Today’s readings (click below to open in new tab/window):
Psalms 84; 150, Jeremiah 6:9-15, 1 Corinthians 6:12-20, Mark 5:1-20
“All things are lawful for me,” but not all things are beneficial. “All things are lawful for me,” but I will not be dominated by anything.
Paul wrote these words to the church in Corinth to address a heresy that taught our actions don’t matter because we have been redeemed by Christ. Some extremists claimed those who sinned the most boldly were holier because they were forgiven the most. Modern Christians are unlikely to adopt this twisted logic, but it was appealing in a city where prostitution was not just common but part of religious worship.
Paul went on to condemn fornication as the only sin committed against one’s own body. Christianity has embraced the anti-fornication message, though studies showing Christians are having only slightly less non-married sex than non-Christians raises the question whether we are good at separating the lawful from the beneficial.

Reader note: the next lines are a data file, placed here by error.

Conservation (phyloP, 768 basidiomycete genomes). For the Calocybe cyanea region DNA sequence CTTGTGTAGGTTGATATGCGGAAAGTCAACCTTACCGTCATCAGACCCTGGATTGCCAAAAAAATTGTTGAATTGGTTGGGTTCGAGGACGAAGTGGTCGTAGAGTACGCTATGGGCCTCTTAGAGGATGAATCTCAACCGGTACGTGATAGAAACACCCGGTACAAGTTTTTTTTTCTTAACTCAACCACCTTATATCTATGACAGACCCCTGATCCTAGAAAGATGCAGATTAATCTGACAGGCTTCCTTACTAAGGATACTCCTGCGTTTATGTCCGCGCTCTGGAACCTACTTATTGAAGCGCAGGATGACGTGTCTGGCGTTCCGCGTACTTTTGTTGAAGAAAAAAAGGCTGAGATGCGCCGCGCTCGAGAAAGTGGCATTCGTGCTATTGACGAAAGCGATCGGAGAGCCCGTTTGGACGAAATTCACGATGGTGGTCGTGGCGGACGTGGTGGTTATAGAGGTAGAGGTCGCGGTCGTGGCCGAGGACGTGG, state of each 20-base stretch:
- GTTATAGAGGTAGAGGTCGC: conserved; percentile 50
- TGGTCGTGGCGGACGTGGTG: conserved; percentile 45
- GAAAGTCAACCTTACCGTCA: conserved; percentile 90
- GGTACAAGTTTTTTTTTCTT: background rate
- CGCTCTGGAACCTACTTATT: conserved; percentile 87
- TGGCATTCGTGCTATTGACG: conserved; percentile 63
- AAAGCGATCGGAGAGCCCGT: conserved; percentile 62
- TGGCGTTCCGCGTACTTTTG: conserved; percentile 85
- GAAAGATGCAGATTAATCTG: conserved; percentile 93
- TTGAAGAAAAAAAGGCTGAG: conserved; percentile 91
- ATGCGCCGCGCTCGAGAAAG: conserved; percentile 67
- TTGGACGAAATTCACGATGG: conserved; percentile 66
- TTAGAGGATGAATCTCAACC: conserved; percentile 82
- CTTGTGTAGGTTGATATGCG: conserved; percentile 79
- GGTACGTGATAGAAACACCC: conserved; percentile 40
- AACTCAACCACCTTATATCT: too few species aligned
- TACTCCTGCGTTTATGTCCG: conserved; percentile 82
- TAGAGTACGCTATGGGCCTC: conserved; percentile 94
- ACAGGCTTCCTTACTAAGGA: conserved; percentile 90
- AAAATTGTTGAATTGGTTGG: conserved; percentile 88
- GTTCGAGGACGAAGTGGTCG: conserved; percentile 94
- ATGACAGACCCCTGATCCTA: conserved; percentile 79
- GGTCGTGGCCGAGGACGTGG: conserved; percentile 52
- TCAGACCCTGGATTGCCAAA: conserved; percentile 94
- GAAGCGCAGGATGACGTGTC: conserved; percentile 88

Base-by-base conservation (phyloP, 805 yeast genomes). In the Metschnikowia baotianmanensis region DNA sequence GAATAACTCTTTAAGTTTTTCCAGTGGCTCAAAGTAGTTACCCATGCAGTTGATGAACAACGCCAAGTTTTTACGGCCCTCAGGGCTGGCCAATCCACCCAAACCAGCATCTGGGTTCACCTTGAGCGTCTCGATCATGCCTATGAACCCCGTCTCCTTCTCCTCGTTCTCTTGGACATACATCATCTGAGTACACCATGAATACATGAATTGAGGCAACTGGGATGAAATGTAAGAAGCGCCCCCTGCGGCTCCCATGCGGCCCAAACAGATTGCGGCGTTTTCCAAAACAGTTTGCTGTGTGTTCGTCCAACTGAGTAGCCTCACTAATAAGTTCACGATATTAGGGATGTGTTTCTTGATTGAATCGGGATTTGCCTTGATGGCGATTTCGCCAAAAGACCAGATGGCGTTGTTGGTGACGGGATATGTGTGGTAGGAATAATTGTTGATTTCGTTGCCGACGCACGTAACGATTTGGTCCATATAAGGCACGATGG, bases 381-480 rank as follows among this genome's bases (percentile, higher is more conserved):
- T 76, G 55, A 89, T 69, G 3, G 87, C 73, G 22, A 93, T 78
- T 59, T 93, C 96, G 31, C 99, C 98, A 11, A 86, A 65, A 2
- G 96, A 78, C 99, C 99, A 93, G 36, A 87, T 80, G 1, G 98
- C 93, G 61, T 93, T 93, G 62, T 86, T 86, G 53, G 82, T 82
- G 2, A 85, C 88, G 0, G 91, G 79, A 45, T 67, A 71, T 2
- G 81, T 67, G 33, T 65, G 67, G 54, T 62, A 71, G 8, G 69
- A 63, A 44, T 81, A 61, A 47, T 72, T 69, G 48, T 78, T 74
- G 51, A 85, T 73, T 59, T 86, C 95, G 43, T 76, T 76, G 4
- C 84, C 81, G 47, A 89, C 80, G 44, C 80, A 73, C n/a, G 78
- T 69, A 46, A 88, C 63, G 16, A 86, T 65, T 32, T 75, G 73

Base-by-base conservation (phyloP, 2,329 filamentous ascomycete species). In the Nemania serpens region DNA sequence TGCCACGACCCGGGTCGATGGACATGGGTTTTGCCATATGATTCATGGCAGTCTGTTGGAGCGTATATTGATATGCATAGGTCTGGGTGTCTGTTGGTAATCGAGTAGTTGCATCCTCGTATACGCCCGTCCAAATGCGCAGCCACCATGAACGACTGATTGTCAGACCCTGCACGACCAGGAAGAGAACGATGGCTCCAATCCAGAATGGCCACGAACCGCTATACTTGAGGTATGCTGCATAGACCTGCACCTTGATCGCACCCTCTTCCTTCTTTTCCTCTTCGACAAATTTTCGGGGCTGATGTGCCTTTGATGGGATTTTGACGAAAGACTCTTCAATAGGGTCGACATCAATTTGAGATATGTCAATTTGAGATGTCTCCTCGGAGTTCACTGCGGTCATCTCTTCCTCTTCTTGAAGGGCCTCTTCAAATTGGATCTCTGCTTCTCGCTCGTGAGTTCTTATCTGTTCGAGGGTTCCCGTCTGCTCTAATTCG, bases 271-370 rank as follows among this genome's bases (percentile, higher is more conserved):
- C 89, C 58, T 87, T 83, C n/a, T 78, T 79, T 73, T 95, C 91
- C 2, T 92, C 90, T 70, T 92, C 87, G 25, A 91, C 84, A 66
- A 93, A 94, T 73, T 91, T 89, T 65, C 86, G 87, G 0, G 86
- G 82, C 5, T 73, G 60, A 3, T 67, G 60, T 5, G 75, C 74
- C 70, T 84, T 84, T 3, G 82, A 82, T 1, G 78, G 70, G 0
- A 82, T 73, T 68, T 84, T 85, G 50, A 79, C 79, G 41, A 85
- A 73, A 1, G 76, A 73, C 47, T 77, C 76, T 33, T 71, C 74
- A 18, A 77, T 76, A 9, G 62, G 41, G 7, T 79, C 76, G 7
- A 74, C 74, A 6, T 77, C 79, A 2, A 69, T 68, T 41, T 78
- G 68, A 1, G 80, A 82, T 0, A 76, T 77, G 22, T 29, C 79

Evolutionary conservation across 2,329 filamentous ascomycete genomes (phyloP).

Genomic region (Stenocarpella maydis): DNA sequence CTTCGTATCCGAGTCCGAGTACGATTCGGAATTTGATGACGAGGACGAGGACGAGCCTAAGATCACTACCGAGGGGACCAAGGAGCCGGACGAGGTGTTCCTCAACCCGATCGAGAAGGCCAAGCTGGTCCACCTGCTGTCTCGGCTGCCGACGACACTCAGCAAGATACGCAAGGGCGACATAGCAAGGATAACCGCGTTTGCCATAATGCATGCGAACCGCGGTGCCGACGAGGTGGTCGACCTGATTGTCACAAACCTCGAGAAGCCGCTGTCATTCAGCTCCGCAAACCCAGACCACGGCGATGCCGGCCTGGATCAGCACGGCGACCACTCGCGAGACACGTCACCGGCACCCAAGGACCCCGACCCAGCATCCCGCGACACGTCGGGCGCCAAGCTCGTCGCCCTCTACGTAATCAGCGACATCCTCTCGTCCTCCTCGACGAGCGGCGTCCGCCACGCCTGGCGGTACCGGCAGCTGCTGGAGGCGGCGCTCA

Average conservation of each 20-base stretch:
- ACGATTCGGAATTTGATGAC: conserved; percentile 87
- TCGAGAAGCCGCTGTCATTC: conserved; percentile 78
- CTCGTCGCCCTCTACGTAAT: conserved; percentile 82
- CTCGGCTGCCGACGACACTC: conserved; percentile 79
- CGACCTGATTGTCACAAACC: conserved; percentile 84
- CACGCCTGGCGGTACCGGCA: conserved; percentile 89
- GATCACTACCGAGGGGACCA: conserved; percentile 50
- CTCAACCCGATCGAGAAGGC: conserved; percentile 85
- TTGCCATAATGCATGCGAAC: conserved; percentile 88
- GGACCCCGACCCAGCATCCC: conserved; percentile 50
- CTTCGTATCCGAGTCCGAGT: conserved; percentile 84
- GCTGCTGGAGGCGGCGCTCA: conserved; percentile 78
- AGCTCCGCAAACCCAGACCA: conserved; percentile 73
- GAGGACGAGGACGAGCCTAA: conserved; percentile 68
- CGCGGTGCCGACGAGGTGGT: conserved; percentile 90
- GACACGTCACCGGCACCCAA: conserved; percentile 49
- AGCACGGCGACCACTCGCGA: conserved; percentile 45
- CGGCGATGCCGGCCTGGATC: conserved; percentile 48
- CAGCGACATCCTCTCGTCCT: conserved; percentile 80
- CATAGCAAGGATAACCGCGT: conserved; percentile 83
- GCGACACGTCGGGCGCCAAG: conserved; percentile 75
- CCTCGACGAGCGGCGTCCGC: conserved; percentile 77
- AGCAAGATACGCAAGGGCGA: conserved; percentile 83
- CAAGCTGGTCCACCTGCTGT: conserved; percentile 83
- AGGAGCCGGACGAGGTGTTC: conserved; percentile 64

We sure seem to like developing sets of rules for being a good Christian. We especially seem to like exploring how far we can bend them before they are technically broken. Yet it is very possible to do what is religiously “legal” and still be doing the wrong thing. This is one of the real challenges of the Christian life: whether we are obeying a rule, breaking it, or operating in an arena without rules, we are responsible for figuring out whether our choices are beneficial, or at least not harmful.
As we grow in faith, we should constantly challenge ourselves to think more and more with the mind of Christ. Paradoxically, this can leave us with more questions than answers – but the questions keep improving. Our concept of sin grows from a checklist of laws to an understanding of what damages our relationship with God. Some things are universally wrong, but what is perfectly harmless for others may be sinful for us, and vice versa. For example, depending on the person, video games can be a benign pastime, or a source of addiction; there’s no rule to determine that line.
We are never done growing closer to God. Don’t let the rules tell you otherwise.
Comfort: Jesus understands your struggles; lean on him.
Challenge: Be honest with yourself about when you’re bending the rules.
Prayer: Merciful God, forgive me my sins, and help me to sin no more. Amen.
Discussion: What are the signs you know you’re about to make a bad decision?
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